Fewer special projects planned
OROVILLE – The Oroville City Council approved a $7,832,893 budget, over one million dollars less than the current year, at their Tuesday, Dec. 2 council meeting.
“The budget last year was $8,835,900, so it is actually down because we don’t have all the special projects this year,” said City Clerk JoAnn Denney.
Denney was referring to the Central and Cherry street and water improvement project that was completed this summer, the North End Water System reservoir and the Dorothy Scott International Airport runway improvement, all completed this year.
The 2015 budget total current expense fund expenses are $1,910,000, including $561,000 in Law Enforcement; $405,700 in Airport, $178,200 in General Government/Finance/Administration. $178,000 in Ambulance Services and $145,300 in Planning and Community Development. By far the biggest part of the budget is $2,437,000 in the Water – Sewer Fund, with other major funds and reserves being the Garbage Fund, $440,000; Park Fund, $409,000, Water Improvement Reserve, $371,000; Street Fund, $345,000; Eastlake Water Improvement Reserve, $282,600, Eastlake Sewer Improvement Reserve; 241,200; Emergency Aid Reserve; 188,800; Sewer Construction Reserve, $188,000; North End Capital Reserve, $168,000; Tourist Promotion Fund, $167,000; Garbage Truck Reserve; $150,000; Capital Improvement Reserve, $144,000 and Emergency Aid Reserve; 121,300.
“The budget does contain some funds for the airport because we are looking at the potential for relocating the runway sometime in the future, so we are starting that process now,” said Denney.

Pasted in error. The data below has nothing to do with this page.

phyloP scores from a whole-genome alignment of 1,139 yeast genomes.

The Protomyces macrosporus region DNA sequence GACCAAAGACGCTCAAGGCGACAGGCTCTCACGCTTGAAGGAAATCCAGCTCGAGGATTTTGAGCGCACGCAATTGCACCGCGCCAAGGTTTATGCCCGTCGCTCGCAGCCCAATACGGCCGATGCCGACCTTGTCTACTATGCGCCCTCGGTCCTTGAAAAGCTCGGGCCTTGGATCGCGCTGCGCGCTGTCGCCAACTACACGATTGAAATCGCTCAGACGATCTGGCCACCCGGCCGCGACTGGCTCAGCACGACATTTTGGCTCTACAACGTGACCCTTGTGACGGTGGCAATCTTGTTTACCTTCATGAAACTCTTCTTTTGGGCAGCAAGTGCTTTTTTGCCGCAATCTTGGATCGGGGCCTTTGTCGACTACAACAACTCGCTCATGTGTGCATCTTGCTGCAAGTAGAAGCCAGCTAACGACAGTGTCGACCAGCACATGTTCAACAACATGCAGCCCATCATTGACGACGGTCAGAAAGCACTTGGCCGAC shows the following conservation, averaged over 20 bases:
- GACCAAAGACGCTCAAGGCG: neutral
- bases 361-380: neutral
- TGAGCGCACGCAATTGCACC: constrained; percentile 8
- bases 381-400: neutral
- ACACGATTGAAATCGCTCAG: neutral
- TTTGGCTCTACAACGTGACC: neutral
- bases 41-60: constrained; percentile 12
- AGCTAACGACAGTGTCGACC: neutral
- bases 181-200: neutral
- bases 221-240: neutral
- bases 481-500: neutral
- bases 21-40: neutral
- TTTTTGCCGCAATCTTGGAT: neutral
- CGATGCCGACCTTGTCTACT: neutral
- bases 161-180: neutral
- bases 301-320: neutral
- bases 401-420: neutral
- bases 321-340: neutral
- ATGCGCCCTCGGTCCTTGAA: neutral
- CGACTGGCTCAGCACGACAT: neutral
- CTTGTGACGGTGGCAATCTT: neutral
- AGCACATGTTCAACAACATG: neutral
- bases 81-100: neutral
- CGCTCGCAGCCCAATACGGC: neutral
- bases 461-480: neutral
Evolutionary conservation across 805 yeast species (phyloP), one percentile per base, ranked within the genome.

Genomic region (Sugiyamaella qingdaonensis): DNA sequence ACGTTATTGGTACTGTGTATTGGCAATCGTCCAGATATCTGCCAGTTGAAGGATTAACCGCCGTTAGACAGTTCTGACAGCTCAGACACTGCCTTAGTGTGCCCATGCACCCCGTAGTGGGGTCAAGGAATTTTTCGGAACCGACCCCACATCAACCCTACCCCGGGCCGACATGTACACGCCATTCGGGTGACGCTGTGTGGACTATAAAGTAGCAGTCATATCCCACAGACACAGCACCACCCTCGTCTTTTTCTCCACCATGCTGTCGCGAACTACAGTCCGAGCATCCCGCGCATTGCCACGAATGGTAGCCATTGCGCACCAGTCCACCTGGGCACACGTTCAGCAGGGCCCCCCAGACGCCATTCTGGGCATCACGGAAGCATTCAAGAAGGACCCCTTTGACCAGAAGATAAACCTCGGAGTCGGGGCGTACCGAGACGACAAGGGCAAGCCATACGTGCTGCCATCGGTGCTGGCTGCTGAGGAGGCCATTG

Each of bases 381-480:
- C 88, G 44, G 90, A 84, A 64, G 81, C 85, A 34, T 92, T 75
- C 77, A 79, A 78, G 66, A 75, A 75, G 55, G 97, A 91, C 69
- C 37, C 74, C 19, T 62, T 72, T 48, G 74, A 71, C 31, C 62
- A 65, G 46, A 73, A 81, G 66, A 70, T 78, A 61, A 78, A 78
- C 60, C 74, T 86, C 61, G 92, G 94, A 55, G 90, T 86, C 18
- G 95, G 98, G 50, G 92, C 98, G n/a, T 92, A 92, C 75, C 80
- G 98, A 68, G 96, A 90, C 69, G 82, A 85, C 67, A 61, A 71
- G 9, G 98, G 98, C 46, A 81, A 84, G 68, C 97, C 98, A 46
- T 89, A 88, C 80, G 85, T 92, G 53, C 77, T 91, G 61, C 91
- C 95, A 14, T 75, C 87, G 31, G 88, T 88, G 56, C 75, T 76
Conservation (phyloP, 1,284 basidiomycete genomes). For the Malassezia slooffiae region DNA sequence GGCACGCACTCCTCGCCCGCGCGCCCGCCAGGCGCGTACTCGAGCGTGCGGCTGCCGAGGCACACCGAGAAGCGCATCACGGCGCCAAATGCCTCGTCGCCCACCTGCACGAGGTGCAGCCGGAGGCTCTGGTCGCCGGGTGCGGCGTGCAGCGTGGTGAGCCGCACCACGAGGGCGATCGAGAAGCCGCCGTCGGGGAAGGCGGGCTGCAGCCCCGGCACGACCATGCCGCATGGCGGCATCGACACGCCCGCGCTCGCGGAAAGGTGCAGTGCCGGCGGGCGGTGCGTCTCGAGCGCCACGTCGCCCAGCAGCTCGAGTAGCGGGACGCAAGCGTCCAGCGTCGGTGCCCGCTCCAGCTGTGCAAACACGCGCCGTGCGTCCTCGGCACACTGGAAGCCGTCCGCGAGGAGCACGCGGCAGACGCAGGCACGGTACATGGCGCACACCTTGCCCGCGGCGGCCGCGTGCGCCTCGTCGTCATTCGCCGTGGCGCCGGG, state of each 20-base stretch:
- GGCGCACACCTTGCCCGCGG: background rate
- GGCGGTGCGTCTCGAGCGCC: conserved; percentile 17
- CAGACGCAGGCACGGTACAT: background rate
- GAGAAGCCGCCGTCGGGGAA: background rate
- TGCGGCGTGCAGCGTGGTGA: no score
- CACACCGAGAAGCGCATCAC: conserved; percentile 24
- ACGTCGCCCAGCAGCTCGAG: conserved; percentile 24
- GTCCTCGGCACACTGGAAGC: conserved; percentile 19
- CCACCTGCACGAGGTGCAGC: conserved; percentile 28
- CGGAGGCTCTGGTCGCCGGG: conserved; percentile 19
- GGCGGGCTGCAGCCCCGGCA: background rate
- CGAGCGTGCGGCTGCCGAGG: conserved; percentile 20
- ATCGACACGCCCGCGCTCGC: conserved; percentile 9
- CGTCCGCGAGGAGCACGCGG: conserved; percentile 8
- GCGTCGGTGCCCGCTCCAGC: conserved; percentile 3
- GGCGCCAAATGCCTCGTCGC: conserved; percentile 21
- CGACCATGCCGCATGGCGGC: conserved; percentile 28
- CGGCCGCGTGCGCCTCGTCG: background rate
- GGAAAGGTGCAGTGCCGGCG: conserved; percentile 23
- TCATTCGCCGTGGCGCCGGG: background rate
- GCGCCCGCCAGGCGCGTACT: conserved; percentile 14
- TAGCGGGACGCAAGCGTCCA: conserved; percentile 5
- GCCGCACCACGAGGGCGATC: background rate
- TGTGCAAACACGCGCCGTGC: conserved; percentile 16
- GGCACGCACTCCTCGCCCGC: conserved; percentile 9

While the council approved the budget at their meeting, it will not be adopted until their next meeting scheduled for Tuesday, Dec. 16.
The meeting, the second to last of 2014, was one of the shortest this year. In addition to the budget, the council revisited several issues, mostly to do with closing out the reservoir and airport projects, however, they also had an update on the city’s efforts to obtain the old U.S. Border Patrol Station at 1105 Main Street. The building has become surplus since the station was moved closer to the border, north of town.
Police Chief Todd Hill reported that his department is investigating several burglaries of businesses in town.
“We are tracking down the leads we receive and I will be disseminating a list of things businesses can dow to avoid being burglarized,” said Hill. “I spoke with the newspaper about the importance of reporting suspicious activity in preventing crime.”
Mayor Chuck Spieth, himself a former Oroville Police Chief, added, “Phone calls from the citizens are so important… that’s how cases are solved.”
Arnie Marchand, representing the Borderlands Historical Society, reported on the activities underway at the Depot Museum. He said that the kitchen was gone and that they were replacing the floor and painting. The group will also be moving one of the walls in the hallway to make it wider and allow for more displays.
“We are going to repaint the walls in the railroad room and are going to redo it with some of the items donated to the museum recently,” said Marchand, adding, “We are also getting four new displays from four area native schools, including Paschal-Sherman, for the exhibit on Okanagan Indians.
Marchand said several schools have contacted the society about field trips to see the display. While the museum reopens to the public in May, the student field trips will actually begin at the end of March, according to Marchand.